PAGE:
On the Nevada side of Lake Tahoe you can play poker, sit at a bar, take off your mask, and smoke a cigarette — all indoors. On the California side, literally across the street, businesses are emerging from weeks of lockdown. SFGate.com
  

Statewide

5

CHP officers patrolled the grounds of the state Capitol in Sacramento on Thursday.

Rich Pedroncelli/A.P.

Gov. Gavin Newsom on Thursday activated 1,000 National Guard troops to guard the state Capitol in Sacramento in anticipation of potential violence leading up the inauguration of Joe Biden. Officials also planned to erect barricades around the statehouse. Newsom said law enforcement was taking the threats very seriously. “I can assure you, we have a heightened, heightened level of security.” S.F. Chronicle | A.P.

A group planned to hold an event Sunday at the state Capitol “to peacefully protest our compromised election.” The CHP denied the permit, citing the potential for civil unrest. Sacramento Bee

  
6

The N.Y. Times published a fascinating dissection of how Facebook's algorithms radicalize many of its users. In three examples, individuals who used to post selfies and get a handful of likes discovered that they were showered with adulation when they pivoted to hyperpartisanship. Dominick McGee, a 26-year-old from Georgia, was coaxed so deep into the world of election misinformation that his family essentially disowned him. Yet he remained as committed to his beliefs as ever.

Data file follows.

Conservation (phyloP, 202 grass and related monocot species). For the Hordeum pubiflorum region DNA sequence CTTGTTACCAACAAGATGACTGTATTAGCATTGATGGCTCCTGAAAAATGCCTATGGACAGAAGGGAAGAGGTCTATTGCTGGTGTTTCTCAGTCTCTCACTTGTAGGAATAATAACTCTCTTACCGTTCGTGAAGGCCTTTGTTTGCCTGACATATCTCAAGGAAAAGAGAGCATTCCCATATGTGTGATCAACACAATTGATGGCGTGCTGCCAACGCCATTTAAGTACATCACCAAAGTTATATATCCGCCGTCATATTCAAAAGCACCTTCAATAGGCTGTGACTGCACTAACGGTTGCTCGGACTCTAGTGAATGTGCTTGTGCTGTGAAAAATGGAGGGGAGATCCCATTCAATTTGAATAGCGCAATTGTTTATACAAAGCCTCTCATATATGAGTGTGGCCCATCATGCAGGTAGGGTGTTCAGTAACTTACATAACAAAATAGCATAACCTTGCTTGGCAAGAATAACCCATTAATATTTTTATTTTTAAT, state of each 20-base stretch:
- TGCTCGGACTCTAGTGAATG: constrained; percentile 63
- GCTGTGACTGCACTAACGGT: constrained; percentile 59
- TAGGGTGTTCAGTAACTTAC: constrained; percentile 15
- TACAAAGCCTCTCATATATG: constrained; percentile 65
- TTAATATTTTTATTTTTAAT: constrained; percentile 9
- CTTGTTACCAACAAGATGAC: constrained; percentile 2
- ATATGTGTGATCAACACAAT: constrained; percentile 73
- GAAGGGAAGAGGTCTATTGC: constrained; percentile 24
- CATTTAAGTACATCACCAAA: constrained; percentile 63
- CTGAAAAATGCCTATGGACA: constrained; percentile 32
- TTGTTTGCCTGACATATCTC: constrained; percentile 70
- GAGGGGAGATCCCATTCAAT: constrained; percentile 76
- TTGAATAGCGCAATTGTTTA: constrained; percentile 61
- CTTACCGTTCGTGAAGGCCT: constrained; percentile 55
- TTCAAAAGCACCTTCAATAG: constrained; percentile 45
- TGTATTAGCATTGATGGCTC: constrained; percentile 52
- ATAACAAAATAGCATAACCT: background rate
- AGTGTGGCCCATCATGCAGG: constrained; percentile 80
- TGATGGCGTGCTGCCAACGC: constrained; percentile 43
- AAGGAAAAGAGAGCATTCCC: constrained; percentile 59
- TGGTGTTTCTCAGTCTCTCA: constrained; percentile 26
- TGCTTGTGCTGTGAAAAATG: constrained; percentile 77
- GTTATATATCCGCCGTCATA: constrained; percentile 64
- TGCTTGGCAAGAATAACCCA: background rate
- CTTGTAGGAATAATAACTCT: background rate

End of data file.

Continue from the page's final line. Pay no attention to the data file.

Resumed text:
7

San Francisco's office market has plummeted as companies go remote.

By some measures, San Francisco’s office market had its weakest year in decades in 2020, according to a new report. New office-leasing activity fell by a staggering 71% compared with the year before, while the vacancy rate rose higher than it was in the aftermath of the 2008 recession. Whether the city will make a comeback with the vaccine rollout is an open question as many companies rethink their office cultures. The Guardian | S.F. Chronicle

  
8

The reporter Nellie Bowles talked to more than two dozen tech executives and workers who have left San Francisco for other parts of the country over the last year. “I miss San Francisco. I miss the life I had there,” said John Gardner, 35, the founder of the startup Kickoff. “But right now it’s just like: What else can God and the world and government come up with to make the place less livable?N.Y. Times

  
9

On this week's California Sun Podcast, host Jeff Schechtman chats with Hank Sims, the editor of Lost Coast Outpost, a news site based in Humboldt County. Sims talks about remote workers who flee California's cities for the soaring natural beauty of the North Coast. Some locals worry about being priced out, he said. "On the other hand, Eureka, where I am, the county seat, they're on a building spree."